New Zealand Law Society - Pastoral Care Bill being rushed, needs further investigation says Law Society

Pastoral Care Bill being rushed, needs further investigation says Law Society

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A bill addressing gaps in the pastoral care of domestic tertiary students is being rushed through the legislative process without adequate analysis, the New Zealand Law Society says.

The Law Society has presented its submission on the Education (Pastoral Care) Amendment Bill to Parliament’s Education and Workforce Select Committee today. The bill proposes a new mandatory code for domestic tertiary students requiring providers to take all reasonable steps to protect students and it creates a new offence for providers responsible for serious harm to or the death of students.

“Swift action to remedy regulatory gaps that may have been a contributing factor to the recent deaths of students in New Zealand is understandable. However, the Law Society is concerned with the haste in which the Bill has been drafted,” Law Reform Committee Convenor Tim Stephens says.

The Law Society says the new criminal offence, as currently drafted, is very unclear. Although the Departmental Disclosure Statement for the bill says the offence is one of strict liability, the wording of the provision does not suggest that.

“If strict liability is intended, then the section should specify that the defendant will only avoid liability by proving a lack of fault.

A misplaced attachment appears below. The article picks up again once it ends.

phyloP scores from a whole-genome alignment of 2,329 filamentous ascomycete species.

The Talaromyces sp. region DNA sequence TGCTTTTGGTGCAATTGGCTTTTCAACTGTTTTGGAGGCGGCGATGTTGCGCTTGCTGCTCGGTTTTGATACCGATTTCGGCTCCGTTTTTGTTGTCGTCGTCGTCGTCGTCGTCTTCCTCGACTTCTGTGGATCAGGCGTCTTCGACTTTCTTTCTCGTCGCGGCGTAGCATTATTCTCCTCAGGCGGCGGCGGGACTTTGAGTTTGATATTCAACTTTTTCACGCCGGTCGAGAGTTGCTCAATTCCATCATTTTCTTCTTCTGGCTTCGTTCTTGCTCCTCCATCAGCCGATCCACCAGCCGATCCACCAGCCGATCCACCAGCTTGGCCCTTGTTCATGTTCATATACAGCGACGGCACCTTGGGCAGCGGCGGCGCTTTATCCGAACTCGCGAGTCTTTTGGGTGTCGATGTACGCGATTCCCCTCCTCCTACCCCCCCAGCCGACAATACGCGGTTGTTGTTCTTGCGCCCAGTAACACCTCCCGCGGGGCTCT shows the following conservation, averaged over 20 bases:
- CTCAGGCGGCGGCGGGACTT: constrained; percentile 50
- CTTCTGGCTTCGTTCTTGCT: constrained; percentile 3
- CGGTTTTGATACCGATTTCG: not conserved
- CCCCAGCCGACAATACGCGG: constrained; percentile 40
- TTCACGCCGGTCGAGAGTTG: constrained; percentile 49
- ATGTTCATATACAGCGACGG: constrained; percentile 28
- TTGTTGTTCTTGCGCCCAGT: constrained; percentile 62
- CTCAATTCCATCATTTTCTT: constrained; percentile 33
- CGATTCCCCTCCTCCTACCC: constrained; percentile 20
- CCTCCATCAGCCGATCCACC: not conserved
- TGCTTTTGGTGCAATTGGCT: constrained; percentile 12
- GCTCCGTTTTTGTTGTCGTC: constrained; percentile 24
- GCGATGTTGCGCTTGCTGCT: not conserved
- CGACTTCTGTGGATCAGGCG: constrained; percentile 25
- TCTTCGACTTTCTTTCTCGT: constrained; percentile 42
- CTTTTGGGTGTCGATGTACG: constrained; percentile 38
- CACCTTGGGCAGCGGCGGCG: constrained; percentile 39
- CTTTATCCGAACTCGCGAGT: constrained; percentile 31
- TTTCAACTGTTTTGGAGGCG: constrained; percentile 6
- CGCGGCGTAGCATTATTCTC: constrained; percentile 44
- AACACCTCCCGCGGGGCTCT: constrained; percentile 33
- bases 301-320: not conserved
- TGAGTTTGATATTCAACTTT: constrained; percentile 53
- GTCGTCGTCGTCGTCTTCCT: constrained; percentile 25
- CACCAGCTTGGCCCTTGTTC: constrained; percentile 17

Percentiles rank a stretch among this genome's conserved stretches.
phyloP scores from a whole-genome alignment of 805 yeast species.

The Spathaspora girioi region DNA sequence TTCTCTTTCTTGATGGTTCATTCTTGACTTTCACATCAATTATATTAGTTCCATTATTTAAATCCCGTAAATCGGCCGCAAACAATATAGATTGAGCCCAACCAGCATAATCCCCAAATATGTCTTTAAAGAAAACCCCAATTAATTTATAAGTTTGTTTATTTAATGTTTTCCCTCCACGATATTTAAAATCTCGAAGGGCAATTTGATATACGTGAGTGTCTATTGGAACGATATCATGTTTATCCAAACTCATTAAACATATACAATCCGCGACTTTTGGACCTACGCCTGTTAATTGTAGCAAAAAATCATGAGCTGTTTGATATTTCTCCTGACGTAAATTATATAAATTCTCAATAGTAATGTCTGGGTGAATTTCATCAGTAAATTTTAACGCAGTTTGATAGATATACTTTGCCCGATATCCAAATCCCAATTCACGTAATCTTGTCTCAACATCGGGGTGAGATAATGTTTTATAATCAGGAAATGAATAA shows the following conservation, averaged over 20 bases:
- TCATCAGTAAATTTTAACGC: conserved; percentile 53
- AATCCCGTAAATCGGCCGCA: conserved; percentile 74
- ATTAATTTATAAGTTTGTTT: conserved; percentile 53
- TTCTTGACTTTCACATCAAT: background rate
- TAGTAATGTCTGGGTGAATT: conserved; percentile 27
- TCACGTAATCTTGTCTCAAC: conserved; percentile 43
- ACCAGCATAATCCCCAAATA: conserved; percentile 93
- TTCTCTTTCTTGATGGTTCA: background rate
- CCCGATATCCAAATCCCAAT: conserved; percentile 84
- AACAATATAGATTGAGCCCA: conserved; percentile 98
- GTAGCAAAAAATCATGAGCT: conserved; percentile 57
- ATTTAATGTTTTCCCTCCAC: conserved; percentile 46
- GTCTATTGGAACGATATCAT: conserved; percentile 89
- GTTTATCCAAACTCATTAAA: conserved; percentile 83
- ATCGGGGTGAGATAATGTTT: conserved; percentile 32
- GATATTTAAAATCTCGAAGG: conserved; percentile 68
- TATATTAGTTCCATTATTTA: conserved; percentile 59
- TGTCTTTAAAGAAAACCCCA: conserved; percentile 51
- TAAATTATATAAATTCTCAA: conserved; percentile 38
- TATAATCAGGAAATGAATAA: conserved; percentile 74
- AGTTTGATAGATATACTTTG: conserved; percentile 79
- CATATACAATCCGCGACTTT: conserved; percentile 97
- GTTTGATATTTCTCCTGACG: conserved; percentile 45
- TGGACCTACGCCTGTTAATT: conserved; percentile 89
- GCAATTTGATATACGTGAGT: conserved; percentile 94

“In our view, the committee needs to reflect on whether strict liability is appropriate in these circumstances. The Supreme Court has recently observed that the reverse onus in strict liability offences may need to be revisited in light of the New Zealand Bill of Rights Act,” Tim Stephens says.

The Law Society says it was not clear what constitutes ‘serious harm’ where a breach of the code has occurred, as the wording of the definition of serious harm also appears to cover cases where the breach results in a student being endangered but not physically or psychologically harmed.

In relation to the new civil penalty, the Law Society says the current provision does not expressly state the burden of proof required to establish the alleged contravention.

“The Law Society recommends the committee carefully reconsiders the new offence provisions in the bill, and considers alternative ways of addressing the regulatory gaps,” Mr Stephens says.

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